Adulthood is a strange, strange thing. You’ve been to a sandcastle, then; suddenly, you were a teenager. Things got fuzzy for a while, but there was a light at the end of the tunnel. There was this hype of a paradise where you could experience freedom, if only. You chased and chased, and eventually reached the end of the tunnel and poured yourself into the cascading light, the promise of growing up, and might have thought to yourself: I’m confused.
After a while, it became easier (hopefully), and you became a functioning adult. You’ve completed the sequence, are sailing new seas, and eventually might find yourself in the regular presence of children. Then the fun begins, or shall I say, resumes?
There is a wisdom that children possess to simplify the world that we as adults so often insist on complicating. Here are a few nuggets from the life teachings of a little nugget.
How to be Honest
The comical and sometimes problematic tendency for children to be brutally honest is a phenomenon we can certainly take away from.
They have yet to develop inhibitions, insecurities, or other mental patterns that would otherwise prevent them from speaking their unfiltered mind. As adults, we learn when we can and cannot speak, and what we can and cannot say.
This proves to be useful in professional situations, but does it serve us well in our personal relationships? How often do we hold in expressions for fear of being rejected, or hurting someone? Learning to absorb children’s resilience in truth would serve us well in speaking our own.
How to Disown Fear
As mentioned, children lack the same inhibitions and systemic responses to fearful or stressful stimuli that adults have, for their lack of experience.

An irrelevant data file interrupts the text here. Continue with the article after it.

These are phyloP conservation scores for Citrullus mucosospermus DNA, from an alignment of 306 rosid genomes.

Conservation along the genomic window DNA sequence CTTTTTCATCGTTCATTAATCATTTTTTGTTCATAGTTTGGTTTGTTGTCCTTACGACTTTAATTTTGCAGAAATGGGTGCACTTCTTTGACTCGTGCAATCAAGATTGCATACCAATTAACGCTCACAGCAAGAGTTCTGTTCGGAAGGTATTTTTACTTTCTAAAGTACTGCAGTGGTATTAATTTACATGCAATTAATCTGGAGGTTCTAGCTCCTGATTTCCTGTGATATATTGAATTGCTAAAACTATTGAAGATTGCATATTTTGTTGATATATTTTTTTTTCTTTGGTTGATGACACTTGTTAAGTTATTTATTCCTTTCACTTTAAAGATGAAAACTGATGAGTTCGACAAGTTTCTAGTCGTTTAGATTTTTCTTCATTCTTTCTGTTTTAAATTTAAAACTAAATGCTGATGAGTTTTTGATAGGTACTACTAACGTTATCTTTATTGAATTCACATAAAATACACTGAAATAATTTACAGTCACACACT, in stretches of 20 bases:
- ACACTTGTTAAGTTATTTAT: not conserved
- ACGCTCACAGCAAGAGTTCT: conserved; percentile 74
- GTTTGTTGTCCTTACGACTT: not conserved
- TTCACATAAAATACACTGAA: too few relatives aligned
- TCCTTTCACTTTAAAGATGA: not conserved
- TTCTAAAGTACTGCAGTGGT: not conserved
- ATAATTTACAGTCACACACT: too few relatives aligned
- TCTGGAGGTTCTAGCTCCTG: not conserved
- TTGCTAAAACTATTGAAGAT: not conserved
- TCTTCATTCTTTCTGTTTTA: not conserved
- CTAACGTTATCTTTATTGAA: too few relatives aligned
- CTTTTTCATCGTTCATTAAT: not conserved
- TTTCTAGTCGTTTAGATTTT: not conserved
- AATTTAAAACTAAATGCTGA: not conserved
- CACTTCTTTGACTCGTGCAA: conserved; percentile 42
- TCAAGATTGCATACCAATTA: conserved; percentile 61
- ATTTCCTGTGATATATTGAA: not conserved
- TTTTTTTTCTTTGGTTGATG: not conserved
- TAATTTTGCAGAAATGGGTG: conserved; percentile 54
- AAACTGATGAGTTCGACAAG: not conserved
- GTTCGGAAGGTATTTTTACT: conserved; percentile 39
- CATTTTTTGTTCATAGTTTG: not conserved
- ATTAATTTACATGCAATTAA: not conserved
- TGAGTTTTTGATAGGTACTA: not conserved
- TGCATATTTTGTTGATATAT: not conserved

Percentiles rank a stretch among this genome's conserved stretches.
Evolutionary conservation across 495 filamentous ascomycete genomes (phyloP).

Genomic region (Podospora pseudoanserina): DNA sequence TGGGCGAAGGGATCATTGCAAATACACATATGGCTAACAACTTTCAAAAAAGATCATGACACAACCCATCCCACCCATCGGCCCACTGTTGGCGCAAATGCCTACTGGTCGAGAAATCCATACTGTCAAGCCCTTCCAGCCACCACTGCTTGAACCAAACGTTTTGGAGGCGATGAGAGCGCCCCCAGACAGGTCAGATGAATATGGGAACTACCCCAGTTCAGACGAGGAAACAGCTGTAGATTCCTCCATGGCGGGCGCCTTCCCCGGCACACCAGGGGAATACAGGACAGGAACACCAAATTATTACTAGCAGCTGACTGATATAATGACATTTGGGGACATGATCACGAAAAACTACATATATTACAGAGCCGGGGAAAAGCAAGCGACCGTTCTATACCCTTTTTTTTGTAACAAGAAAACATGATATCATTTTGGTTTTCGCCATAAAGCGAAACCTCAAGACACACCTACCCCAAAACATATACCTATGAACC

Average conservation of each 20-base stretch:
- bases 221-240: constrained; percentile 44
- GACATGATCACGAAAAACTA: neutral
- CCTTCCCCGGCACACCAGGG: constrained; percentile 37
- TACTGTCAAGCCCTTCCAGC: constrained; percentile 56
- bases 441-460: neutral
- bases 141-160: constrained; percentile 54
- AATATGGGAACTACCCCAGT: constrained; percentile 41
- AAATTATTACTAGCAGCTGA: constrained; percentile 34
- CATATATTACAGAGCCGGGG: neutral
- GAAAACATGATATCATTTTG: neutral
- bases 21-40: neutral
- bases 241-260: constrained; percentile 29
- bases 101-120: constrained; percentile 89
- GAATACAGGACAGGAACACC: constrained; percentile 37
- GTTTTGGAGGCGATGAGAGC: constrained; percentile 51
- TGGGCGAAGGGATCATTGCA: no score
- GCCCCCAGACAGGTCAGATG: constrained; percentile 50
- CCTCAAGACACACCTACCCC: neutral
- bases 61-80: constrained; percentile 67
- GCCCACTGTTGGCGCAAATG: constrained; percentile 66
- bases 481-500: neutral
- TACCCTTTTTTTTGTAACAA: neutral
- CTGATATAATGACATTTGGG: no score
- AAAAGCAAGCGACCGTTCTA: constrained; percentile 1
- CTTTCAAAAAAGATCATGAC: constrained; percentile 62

This is why children are able to do such outrageous things as smearing crayon all over the wall or eating all of the cookies. As adults, we become enclosed in a dome of dedication to acting accordingly. We have difficulty taking chances. Children teach us how, without reservation.
How to Prioritize Sleep
Children do not hesitate or argue. They sleep when their bodies demand. In most cultures, it wouldn’t be acceptable to just press pause on your day for a snooze (though we all do it from time to time).
What we can learn, is to pay closer attention to our bodies and what they tell us about what we need. Prioritizing sleep when we need it is a skill that many adults tend to overlook, while children have mastered it.
How to Keep it Moving
Does a child cry about the time they fell off the yellow slide in the park last week, dwelling and continuing to salt the wound long after it’s healed? No, they don’t. They are too busy falling off the red slide in your neighbor’s backyard because they are not done with playing, nor slides.
Children find small things gratifying enough to move past their pain or suffering, such as petting a dog or being given ice cream. Kids know how to cry, throw a tantrum if they need, and move on. Imagine if you could do the same.
The irony of it all? When we tap into the teachings of children, we may find a sense of continued understanding as opposed to brand new. The fun merely resumes, because children are remarkable in that they teach us what we already know, and sneakily as a child would have it, what to un-know.